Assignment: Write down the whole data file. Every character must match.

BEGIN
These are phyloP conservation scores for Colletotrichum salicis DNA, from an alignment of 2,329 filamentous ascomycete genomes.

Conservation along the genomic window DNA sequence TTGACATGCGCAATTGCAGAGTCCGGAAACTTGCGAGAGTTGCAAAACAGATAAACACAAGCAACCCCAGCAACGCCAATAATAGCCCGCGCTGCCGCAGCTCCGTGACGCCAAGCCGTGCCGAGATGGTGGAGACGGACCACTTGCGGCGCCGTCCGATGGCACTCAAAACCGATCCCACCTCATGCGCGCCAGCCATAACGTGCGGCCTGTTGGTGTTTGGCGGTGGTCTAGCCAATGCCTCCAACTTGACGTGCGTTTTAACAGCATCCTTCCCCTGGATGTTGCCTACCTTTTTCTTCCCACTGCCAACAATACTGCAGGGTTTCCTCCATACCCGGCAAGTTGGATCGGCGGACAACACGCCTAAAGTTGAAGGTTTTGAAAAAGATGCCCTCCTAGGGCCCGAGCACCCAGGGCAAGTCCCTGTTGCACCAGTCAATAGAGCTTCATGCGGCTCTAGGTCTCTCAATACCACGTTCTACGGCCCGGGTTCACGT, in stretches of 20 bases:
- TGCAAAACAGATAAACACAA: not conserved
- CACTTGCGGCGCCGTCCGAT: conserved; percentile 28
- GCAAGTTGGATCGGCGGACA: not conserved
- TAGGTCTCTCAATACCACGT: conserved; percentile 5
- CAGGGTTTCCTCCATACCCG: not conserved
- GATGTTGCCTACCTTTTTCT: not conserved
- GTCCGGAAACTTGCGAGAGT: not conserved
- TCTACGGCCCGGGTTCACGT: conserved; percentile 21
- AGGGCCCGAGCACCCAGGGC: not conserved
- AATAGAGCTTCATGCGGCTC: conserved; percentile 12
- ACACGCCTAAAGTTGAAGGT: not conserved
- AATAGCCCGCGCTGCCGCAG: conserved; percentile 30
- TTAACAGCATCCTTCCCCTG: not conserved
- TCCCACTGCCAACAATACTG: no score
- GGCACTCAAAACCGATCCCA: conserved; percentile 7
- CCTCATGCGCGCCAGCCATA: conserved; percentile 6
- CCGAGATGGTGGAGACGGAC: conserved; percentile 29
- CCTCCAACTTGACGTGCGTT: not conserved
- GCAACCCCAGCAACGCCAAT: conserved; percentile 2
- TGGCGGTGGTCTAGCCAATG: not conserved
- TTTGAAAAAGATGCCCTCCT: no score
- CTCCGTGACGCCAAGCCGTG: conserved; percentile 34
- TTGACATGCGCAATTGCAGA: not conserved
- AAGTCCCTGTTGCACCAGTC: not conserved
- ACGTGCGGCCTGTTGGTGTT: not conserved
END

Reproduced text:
These are phyloP conservation scores for Colletotrichum salicis DNA, from an alignment of 2,329 filamentous ascomycete genomes.

Conservation along the genomic window DNA sequence TTGACATGCGCAATTGCAGAGTCCGGAAACTTGCGAGAGTTGCAAAACAGATAAACACAAGCAACCCCAGCAACGCCAATAATAGCCCGCGCTGCCGCAGCTCCGTGACGCCAAGCCGTGCCGAGATGGTGGAGACGGACCACTTGCGGCGCCGTCCGATGGCACTCAAAACCGATCCCACCTCATGCGCGCCAGCCATAACGTGCGGCCTGTTGGTGTTTGGCGGTGGTCTAGCCAATGCCTCCAACTTGACGTGCGTTTTAACAGCATCCTTCCCCTGGATGTTGCCTACCTTTTTCTTCCCACTGCCAACAATACTGCAGGGTTTCCTCCATACCCGGCAAGTTGGATCGGCGGACAACACGCCTAAAGTTGAAGGTTTTGAAAAAGATGCCCTCCTAGGGCCCGAGCACCCAGGGCAAGTCCCTGTTGCACCAGTCAATAGAGCTTCATGCGGCTCTAGGTCTCTCAATACCACGTTCTACGGCCCGGGTTCACGT, in stretches of 20 bases:
- TGCAAAACAGATAAACACAA: not conserved
- CACTTGCGGCGCCGTCCGAT: conserved; percentile 28
- GCAAGTTGGATCGGCGGACA: not conserved
- TAGGTCTCTCAATACCACGT: conserved; percentile 5
- CAGGGTTTCCTCCATACCCG: not conserved
- GATGTTGCCTACCTTTTTCT: not conserved
- GTCCGGAAACTTGCGAGAGT: not conserved
- TCTACGGCCCGGGTTCACGT: conserved; percentile 21
- AGGGCCCGAGCACCCAGGGC: not conserved
- AATAGAGCTTCATGCGGCTC: conserved; percentile 12
- ACACGCCTAAAGTTGAAGGT: not conserved
- AATAGCCCGCGCTGCCGCAG: conserved; percentile 30
- TTAACAGCATCCTTCCCCTG: not conserved
- TCCCACTGCCAACAATACTG: no score
- GGCACTCAAAACCGATCCCA: conserved; percentile 7
- CCTCATGCGCGCCAGCCATA: conserved; percentile 6
- CCGAGATGGTGGAGACGGAC: conserved; percentile 29
- CCTCCAACTTGACGTGCGTT: not conserved
- GCAACCCCAGCAACGCCAAT: conserved; percentile 2
- TGGCGGTGGTCTAGCCAATG: not conserved
- TTTGAAAAAGATGCCCTCCT: no score
- CTCCGTGACGCCAAGCCGTG: conserved; percentile 34
- TTGACATGCGCAATTGCAGA: not conserved
- AAGTCCCTGTTGCACCAGTC: not conserved
- ACGTGCGGCCTGTTGGTGTT: not conserved